A. The proposal is not consistent with Section 10.25, A, 3, in that the proposal will likely have an undue adverse impact on traditional uses of public recreation and forestry.

    B. The proposal is not consistent with Section 10.25, A, 5, in that adequate provision has not been made to maintain the natural character of the unusually pristine, natural and visually prominent shoreland involved in this development rezoning proposal, whereas development of some other areas within the petitioner’s ownership would not pose such problems.

    Among other things, the rezoning proposal for the shoreline development, which is linear along the shoreline, does not provide adequate lot depth or separation to allow for maintaining the natural character of the shoreland. The shallow depth of the proposed Development Subdistrict does not allow for a concentric lot design and back lot areas.


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Zoning Petition ZP 701Conclusions

The hillside lots will inevitably be visually prominent from the lake if they are to have views of the lake.

The particular location of the proposed development is on the most remote portion(s) of petitioner’s property, an area which has been identified by the Commission as having the highest ratings of natural values among lakefront in its jurisdiction.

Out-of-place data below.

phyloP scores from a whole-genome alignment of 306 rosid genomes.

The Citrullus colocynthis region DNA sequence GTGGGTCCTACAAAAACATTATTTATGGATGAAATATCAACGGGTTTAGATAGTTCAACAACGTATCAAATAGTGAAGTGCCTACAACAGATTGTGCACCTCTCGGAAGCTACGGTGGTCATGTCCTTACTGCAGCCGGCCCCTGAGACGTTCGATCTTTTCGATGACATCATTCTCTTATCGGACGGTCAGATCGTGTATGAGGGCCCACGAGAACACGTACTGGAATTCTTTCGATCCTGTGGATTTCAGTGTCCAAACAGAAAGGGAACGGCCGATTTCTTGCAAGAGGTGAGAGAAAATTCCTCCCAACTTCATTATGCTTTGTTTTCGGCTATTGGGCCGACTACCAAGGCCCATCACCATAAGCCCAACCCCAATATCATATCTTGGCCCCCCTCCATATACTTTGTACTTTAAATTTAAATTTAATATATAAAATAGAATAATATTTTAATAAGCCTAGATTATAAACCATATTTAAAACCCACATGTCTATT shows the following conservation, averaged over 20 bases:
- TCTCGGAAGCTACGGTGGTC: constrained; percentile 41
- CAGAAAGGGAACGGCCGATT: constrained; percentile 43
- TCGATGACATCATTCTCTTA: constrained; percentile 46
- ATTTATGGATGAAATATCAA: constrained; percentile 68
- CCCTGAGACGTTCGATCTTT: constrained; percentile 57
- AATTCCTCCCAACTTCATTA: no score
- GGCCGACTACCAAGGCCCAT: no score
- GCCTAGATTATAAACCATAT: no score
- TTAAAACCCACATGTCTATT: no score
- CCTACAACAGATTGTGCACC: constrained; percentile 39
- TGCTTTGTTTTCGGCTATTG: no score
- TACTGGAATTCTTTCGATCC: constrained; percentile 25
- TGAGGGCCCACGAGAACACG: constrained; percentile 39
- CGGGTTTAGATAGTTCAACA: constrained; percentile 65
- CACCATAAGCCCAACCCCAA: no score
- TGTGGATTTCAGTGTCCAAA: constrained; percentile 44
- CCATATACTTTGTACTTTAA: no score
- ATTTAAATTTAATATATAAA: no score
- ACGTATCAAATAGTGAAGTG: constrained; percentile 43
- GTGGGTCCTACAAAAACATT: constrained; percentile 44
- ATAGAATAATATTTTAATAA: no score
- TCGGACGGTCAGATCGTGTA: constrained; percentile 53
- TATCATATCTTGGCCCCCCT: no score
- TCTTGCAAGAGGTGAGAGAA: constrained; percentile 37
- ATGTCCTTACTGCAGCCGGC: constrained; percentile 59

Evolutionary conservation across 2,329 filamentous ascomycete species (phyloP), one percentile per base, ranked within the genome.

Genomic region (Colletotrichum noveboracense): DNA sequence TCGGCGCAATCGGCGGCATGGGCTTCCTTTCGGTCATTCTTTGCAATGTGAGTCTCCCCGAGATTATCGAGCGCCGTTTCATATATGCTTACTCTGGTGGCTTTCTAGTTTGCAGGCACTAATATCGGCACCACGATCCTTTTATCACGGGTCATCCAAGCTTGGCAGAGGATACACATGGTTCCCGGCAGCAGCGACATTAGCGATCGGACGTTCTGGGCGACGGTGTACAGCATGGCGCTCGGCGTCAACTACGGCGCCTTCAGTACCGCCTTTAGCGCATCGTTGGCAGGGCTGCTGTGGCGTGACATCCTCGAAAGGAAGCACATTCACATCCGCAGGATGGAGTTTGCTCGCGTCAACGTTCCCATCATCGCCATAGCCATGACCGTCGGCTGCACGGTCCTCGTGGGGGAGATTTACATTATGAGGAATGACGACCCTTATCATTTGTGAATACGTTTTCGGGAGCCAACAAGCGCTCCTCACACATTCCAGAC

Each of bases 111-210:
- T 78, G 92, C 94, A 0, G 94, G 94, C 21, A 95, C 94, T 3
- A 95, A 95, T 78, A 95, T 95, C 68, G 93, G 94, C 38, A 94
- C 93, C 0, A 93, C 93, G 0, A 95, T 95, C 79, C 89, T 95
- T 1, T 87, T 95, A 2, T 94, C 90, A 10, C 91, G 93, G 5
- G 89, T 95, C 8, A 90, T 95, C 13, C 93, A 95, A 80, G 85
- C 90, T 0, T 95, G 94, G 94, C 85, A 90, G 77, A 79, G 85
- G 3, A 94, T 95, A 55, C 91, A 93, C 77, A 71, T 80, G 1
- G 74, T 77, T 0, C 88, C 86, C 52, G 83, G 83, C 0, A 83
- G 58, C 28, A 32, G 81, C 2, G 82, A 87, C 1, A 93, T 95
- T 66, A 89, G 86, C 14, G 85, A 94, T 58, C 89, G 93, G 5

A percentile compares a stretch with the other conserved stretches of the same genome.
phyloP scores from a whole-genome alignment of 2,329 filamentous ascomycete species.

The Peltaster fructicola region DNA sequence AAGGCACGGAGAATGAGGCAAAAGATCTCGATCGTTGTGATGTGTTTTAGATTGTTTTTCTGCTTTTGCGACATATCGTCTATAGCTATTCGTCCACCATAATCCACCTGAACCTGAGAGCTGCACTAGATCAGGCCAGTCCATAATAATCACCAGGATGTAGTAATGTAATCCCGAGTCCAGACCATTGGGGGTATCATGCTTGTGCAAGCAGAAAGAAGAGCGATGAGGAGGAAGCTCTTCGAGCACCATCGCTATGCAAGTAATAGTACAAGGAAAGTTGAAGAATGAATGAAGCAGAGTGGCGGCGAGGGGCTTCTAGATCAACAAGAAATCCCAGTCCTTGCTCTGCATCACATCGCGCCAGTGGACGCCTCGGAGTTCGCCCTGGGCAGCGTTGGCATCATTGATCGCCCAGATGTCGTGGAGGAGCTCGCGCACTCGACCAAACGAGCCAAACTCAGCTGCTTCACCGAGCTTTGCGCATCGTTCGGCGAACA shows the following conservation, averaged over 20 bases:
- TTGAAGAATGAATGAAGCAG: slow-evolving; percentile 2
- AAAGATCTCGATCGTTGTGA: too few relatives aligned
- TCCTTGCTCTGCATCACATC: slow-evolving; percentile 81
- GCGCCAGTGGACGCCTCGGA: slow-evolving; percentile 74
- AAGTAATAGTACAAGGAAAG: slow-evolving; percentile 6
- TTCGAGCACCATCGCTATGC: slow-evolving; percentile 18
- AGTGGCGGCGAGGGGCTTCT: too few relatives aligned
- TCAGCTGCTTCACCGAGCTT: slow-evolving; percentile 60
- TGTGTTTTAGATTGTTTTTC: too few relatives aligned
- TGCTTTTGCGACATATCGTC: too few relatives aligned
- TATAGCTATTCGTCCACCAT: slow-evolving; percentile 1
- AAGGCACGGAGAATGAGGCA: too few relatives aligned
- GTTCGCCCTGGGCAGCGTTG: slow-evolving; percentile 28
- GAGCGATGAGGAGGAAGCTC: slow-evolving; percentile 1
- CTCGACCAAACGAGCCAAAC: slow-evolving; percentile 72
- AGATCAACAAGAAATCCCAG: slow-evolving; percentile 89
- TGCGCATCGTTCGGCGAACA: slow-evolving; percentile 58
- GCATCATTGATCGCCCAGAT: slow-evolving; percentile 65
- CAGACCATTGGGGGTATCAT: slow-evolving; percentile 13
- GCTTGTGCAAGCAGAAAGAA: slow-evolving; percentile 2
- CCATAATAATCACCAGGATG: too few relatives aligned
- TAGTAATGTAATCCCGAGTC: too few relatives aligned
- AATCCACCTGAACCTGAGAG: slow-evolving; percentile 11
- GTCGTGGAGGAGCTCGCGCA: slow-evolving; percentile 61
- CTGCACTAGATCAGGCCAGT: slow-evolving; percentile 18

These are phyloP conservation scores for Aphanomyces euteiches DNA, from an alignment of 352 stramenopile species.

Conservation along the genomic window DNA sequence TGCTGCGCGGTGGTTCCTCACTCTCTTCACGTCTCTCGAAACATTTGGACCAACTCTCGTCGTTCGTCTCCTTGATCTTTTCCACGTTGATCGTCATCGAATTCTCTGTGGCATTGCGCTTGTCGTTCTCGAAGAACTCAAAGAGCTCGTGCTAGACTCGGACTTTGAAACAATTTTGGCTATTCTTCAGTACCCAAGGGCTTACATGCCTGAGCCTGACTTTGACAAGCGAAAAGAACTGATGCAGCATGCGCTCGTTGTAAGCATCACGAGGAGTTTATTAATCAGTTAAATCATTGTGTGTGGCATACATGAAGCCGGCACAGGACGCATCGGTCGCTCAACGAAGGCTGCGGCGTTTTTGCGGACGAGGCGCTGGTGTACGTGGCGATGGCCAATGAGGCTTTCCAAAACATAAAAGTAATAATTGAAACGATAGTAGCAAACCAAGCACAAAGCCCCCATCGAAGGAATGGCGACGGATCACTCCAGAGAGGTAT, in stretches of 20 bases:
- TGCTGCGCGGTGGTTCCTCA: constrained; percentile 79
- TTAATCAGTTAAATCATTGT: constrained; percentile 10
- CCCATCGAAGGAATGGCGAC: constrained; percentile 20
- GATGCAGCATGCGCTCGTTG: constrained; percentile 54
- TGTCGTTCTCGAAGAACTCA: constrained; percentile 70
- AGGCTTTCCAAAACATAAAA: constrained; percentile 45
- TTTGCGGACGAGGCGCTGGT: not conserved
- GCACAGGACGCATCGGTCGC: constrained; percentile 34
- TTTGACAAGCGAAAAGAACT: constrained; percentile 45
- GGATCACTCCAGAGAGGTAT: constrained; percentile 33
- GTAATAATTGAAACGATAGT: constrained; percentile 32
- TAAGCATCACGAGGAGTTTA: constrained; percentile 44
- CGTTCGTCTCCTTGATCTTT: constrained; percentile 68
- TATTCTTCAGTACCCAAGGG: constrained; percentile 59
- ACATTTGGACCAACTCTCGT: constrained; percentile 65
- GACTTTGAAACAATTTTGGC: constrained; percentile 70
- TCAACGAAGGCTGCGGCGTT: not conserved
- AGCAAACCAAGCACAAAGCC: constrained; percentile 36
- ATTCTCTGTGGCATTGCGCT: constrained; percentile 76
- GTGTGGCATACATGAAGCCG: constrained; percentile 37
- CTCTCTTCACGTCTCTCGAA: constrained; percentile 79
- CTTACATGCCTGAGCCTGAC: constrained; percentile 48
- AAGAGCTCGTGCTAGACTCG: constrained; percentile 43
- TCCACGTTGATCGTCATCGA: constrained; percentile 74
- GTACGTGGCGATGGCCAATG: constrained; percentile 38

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Zoning Petition ZP 701Conclusions

  • The petitioner has not demonstrated that the project will not have an undue adverse impact on existing uses or resources

  • Within the petitioner’s ownership, there are far more appropriate areas suitable for residential development.

  • By contrast, based upon the record, within the petitioner’s ownership the areas proposed for rezoning at issue here are particularly unsuitable for the proposed development.


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Zoning Petition ZP 701Conclusions

  • Evidence in the record suggests that there are other bases for denial of this rezoning petition, but the Commission does not address these here because any failure by petitioner to carry its legal burden is fatal to its petition.

  • Moreover, rezoning is not an entitlement. Petitioner purchased this land with a full understanding of its current zoning and its restrictions on development. Petitioner has been continuing to undertake commercial timber harvesting on this land, as its zoning allows and as historically the principal commercial use of this property, and may undertake a limited amount of development and other economic uses of the property, as its current zoning allows.


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Zoning Petition ZP 701Staff Recommendation

  • Based upon the above information, staff recommends that Zoning Petition, ZP 701 as proposed by Burnt Jacket, LLC be denied